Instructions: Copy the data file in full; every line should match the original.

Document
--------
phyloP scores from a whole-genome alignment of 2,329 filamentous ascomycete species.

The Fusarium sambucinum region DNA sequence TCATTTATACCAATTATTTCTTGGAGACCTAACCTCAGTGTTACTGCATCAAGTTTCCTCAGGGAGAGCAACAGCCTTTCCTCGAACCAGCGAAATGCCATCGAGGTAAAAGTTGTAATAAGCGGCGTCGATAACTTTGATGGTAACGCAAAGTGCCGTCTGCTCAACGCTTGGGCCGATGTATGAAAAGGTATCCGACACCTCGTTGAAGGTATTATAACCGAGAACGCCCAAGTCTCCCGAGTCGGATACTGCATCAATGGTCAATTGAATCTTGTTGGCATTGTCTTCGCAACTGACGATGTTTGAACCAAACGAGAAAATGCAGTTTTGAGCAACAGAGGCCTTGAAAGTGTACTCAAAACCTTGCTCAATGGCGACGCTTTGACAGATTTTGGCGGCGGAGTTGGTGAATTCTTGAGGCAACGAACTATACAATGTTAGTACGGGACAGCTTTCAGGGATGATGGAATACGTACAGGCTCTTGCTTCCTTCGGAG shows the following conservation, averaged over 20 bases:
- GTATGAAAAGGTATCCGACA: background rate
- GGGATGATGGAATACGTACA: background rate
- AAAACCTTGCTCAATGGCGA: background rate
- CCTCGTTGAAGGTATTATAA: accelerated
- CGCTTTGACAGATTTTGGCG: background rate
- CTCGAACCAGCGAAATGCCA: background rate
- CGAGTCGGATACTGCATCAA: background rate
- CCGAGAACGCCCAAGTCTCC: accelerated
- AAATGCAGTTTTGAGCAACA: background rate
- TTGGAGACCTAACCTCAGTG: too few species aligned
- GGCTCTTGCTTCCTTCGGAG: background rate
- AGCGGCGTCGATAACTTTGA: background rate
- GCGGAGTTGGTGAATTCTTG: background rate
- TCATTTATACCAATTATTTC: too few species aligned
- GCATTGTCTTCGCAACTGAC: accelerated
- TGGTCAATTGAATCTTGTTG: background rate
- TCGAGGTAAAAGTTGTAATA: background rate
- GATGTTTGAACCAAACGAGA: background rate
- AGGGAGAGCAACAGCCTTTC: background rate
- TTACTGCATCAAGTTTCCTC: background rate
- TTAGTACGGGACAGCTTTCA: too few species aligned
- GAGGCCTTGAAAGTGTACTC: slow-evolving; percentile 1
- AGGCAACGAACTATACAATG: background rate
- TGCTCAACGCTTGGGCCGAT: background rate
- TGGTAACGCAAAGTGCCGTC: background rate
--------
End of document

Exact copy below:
phyloP scores from a whole-genome alignment of 2,329 filamentous ascomycete species.

The Fusarium sambucinum region DNA sequence TCATTTATACCAATTATTTCTTGGAGACCTAACCTCAGTGTTACTGCATCAAGTTTCCTCAGGGAGAGCAACAGCCTTTCCTCGAACCAGCGAAATGCCATCGAGGTAAAAGTTGTAATAAGCGGCGTCGATAACTTTGATGGTAACGCAAAGTGCCGTCTGCTCAACGCTTGGGCCGATGTATGAAAAGGTATCCGACACCTCGTTGAAGGTATTATAACCGAGAACGCCCAAGTCTCCCGAGTCGGATACTGCATCAATGGTCAATTGAATCTTGTTGGCATTGTCTTCGCAACTGACGATGTTTGAACCAAACGAGAAAATGCAGTTTTGAGCAACAGAGGCCTTGAAAGTGTACTCAAAACCTTGCTCAATGGCGACGCTTTGACAGATTTTGGCGGCGGAGTTGGTGAATTCTTGAGGCAACGAACTATACAATGTTAGTACGGGACAGCTTTCAGGGATGATGGAATACGTACAGGCTCTTGCTTCCTTCGGAG shows the following conservation, averaged over 20 bases:
- GTATGAAAAGGTATCCGACA: background rate
- GGGATGATGGAATACGTACA: background rate
- AAAACCTTGCTCAATGGCGA: background rate
- CCTCGTTGAAGGTATTATAA: accelerated
- CGCTTTGACAGATTTTGGCG: background rate
- CTCGAACCAGCGAAATGCCA: background rate
- CGAGTCGGATACTGCATCAA: background rate
- CCGAGAACGCCCAAGTCTCC: accelerated
- AAATGCAGTTTTGAGCAACA: background rate
- TTGGAGACCTAACCTCAGTG: too few species aligned
- GGCTCTTGCTTCCTTCGGAG: background rate
- AGCGGCGTCGATAACTTTGA: background rate
- GCGGAGTTGGTGAATTCTTG: background rate
- TCATTTATACCAATTATTTC: too few species aligned
- GCATTGTCTTCGCAACTGAC: accelerated
- TGGTCAATTGAATCTTGTTG: background rate
- TCGAGGTAAAAGTTGTAATA: background rate
- GATGTTTGAACCAAACGAGA: background rate
- AGGGAGAGCAACAGCCTTTC: background rate
- TTACTGCATCAAGTTTCCTC: background rate
- TTAGTACGGGACAGCTTTCA: too few species aligned
- GAGGCCTTGAAAGTGTACTC: slow-evolving; percentile 1
- AGGCAACGAACTATACAATG: background rate
- TGCTCAACGCTTGGGCCGAT: background rate
- TGGTAACGCAAAGTGCCGTC: background rate